|Overall: 3.6 ||The Second Half of Life by Sionna Cailey |
Tequila, magic and rock & roll set the stage for midlife rebellion when Aidan, Kathy and Diana decide that witchcraft is the only way to rev up their boring small-town lives. They discover the secret of a demon that grants your heart’s desire and magical wishes always come with a high price tag – can they afford it? A wicked, Wiccan Romance...
Genre: Women's Fiction
In an ongoing effort to assuage their dissatisfaction with life, Kathy, Aidan, and Diana – the so-called "Committee of the Disaffected" – dabble in one activity after the other. Their quest for that elusive something, that sense of purpose or meaning, eventually leads them to dabbling in witchcraft. At first, I was uncertain as to whether or not this would all be some major hoax, an instance of their minds convincing them that they were indeed commanding things. Then, the demon appeared.
The results of the wishes reminded me of Bedazzled, where the supernatural being takes real desires and perverts them, ruining what should have been wonderful. The concept was not particularly original, but then Cailey twisted it. Both selfish and unselfish wishes are fair game for Aosotha's warped sense of humor, but the results of its meddling are ambiguous. In all honesty, however, it was an unexpected turn in the latter portion of the novel that rescued its plot from becoming trite. From then on, I read with considerably more interest, and while three quarters of a book may seem like a hefty price to get to that point, I was able to appreciate the build-up once I reached the climax (and some very surprising revelations).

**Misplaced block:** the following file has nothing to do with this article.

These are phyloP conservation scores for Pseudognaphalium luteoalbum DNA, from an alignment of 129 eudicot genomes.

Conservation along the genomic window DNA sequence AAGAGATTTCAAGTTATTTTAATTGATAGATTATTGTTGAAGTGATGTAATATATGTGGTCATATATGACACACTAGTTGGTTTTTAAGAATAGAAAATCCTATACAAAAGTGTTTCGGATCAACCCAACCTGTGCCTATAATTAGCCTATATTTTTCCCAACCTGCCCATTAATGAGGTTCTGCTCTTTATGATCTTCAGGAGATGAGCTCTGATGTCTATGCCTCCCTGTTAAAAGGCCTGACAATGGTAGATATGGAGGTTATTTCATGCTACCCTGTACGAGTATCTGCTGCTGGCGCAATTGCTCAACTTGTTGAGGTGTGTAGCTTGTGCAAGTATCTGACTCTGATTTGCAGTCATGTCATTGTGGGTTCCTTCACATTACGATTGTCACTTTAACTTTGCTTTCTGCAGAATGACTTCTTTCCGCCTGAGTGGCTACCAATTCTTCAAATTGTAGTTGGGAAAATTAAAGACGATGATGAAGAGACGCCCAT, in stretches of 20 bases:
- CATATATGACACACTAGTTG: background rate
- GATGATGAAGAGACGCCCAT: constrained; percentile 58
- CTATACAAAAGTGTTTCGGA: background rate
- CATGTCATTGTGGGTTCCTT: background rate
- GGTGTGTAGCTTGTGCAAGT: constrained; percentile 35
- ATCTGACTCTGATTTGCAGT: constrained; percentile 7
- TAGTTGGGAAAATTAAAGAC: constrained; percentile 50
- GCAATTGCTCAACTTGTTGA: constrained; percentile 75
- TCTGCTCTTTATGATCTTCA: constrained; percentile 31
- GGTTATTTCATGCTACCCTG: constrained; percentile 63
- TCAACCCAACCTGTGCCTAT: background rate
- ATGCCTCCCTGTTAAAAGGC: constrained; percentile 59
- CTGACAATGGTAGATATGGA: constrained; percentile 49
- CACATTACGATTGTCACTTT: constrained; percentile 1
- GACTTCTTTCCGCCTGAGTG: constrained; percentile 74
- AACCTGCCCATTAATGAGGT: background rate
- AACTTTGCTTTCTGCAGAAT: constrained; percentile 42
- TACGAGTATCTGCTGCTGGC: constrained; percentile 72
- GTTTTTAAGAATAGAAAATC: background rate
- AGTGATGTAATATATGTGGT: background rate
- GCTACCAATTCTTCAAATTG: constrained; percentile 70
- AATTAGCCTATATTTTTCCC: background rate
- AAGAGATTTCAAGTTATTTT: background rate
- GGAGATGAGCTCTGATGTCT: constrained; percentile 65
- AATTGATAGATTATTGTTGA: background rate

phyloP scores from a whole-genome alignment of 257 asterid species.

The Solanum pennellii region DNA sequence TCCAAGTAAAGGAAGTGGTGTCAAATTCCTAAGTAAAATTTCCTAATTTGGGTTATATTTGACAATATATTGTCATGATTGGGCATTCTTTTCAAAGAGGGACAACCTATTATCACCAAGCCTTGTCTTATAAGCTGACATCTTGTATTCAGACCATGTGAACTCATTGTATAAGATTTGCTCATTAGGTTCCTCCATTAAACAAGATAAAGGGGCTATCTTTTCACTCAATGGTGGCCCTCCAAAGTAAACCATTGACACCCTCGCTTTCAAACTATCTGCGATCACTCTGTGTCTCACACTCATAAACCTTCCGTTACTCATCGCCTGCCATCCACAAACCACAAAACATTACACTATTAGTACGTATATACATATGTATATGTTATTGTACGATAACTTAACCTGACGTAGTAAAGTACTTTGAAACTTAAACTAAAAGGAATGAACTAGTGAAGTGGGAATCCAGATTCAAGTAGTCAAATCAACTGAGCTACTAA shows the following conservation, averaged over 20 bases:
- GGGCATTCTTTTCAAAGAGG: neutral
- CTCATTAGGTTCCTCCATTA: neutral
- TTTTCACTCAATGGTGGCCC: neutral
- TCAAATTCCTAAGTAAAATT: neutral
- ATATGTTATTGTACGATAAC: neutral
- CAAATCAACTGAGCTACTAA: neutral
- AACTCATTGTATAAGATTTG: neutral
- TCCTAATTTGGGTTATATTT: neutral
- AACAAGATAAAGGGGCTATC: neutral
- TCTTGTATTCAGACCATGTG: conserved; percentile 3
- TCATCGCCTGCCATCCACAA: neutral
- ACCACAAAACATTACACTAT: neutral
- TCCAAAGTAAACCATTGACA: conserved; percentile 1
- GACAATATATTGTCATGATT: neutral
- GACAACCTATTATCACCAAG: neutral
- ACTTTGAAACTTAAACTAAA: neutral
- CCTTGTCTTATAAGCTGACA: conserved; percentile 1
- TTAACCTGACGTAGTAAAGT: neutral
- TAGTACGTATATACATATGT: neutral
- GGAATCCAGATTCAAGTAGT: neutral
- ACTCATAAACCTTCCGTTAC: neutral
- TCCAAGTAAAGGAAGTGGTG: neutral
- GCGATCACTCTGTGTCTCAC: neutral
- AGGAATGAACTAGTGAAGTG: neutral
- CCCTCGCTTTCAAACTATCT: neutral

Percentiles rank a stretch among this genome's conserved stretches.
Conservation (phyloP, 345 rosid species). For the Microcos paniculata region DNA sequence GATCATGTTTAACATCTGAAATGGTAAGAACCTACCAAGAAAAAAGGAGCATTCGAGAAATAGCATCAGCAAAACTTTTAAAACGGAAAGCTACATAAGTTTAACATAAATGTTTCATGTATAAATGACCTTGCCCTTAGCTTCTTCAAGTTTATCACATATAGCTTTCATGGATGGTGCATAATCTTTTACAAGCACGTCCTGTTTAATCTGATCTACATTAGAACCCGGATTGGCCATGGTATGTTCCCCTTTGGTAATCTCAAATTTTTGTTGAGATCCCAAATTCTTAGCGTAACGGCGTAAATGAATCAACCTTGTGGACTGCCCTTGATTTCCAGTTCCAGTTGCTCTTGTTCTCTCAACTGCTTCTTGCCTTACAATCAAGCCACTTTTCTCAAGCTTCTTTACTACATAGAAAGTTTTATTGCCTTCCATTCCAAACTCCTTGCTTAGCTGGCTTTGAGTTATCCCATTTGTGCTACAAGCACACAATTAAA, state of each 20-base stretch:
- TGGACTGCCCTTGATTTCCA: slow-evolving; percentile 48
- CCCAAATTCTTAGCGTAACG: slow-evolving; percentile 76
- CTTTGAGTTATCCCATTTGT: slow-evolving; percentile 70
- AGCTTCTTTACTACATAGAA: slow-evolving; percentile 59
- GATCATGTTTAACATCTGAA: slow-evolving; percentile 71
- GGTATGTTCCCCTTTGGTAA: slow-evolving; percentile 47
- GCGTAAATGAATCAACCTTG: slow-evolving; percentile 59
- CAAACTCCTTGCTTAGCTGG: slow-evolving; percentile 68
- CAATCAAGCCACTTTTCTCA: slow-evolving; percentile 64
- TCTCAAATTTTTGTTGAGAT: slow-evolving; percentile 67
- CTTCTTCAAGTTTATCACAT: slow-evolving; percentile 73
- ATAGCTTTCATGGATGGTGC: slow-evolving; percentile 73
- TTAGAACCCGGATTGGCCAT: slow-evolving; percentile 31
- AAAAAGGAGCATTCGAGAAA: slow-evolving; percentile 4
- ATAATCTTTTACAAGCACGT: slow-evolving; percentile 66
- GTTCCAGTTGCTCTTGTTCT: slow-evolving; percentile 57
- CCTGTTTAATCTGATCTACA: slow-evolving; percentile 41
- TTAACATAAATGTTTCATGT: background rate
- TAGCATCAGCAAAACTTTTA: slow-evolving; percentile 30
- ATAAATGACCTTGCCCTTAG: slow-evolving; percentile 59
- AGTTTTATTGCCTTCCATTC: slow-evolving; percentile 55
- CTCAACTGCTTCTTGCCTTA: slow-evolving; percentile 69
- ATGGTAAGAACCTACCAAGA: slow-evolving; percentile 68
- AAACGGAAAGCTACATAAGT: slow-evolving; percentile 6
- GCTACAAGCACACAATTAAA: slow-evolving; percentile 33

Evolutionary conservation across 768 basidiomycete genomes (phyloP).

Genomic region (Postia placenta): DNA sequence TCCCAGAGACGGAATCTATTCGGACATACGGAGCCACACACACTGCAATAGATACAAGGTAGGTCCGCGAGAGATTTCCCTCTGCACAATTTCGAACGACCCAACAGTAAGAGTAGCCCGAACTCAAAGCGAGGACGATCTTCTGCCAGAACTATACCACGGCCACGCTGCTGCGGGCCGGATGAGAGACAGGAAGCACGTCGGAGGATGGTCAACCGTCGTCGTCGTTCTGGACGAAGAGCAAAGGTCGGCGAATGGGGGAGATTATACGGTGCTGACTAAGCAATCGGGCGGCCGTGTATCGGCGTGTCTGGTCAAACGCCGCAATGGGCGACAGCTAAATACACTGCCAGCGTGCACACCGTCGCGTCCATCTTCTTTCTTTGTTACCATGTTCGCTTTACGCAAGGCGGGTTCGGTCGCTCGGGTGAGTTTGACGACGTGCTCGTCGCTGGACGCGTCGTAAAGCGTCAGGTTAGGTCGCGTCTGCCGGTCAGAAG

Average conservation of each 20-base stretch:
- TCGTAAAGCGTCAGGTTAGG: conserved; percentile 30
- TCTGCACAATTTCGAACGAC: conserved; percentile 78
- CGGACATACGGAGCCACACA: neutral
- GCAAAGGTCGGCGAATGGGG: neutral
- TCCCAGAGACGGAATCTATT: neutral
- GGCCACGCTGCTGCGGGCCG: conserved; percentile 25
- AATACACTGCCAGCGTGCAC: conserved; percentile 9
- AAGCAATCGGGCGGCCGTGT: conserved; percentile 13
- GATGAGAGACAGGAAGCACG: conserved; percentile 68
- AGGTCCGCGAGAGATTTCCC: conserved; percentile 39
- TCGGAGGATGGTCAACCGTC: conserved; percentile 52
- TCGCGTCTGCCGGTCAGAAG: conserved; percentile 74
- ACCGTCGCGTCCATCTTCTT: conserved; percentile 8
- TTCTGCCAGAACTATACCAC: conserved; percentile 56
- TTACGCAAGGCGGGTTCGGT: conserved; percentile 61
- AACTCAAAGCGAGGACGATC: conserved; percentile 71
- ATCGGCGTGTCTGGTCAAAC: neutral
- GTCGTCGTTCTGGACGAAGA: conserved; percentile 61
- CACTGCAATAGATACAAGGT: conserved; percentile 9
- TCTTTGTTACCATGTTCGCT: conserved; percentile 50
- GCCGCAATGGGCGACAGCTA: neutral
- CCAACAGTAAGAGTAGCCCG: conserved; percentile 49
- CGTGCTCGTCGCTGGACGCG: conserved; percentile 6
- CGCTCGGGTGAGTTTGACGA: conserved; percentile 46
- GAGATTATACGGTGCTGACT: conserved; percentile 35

One of my favorite aspects of this work was that Cailey took the time to address the wants of each character, fleshing them out so they are not simple, selfish desires, but rather the result of many different factors. People are a mixture of "good" and "bad" personality traits, and their lives are shaped by circumstances that may or may not be within their control. The author addresses this, and the humanness of her characters' struggles makes it easy to identify with them. Don't be fooled by the cover: there is more than romance to be found here.
The weakest aspect of The Second Half of Life was actually the inconsistency in writing quality. Overall, the author appears to have a wonderful vocabulary and a great sense of dialogue, as well as a good grasp of how to organize thoughts so that readers can take large amounts of information in without becoming lost. The fault lies mainly in the overuse of run-on sentences and sentence fragments, as well as the occasional use of the wrong word ("subtly" versus "subtlety," for one). The author also makes the mistake of starting sentences with digits instead of writing the number out ("12th" versus "twelfth"), and while this is more of a technicality than something truly distracting, it does happen to be a personal pet peeve. Admittedly, there were portions of the novel that were very well written, and sentence fragments were occasionally used to very good effect. These fluctuations made the language of this book very difficult to score.
On the whole, I found The Second Half of Life to be an easy, enjoyable read. It makes its point without becoming overbearing, allowing readers to take away what they will.
(Review copy provided by the author)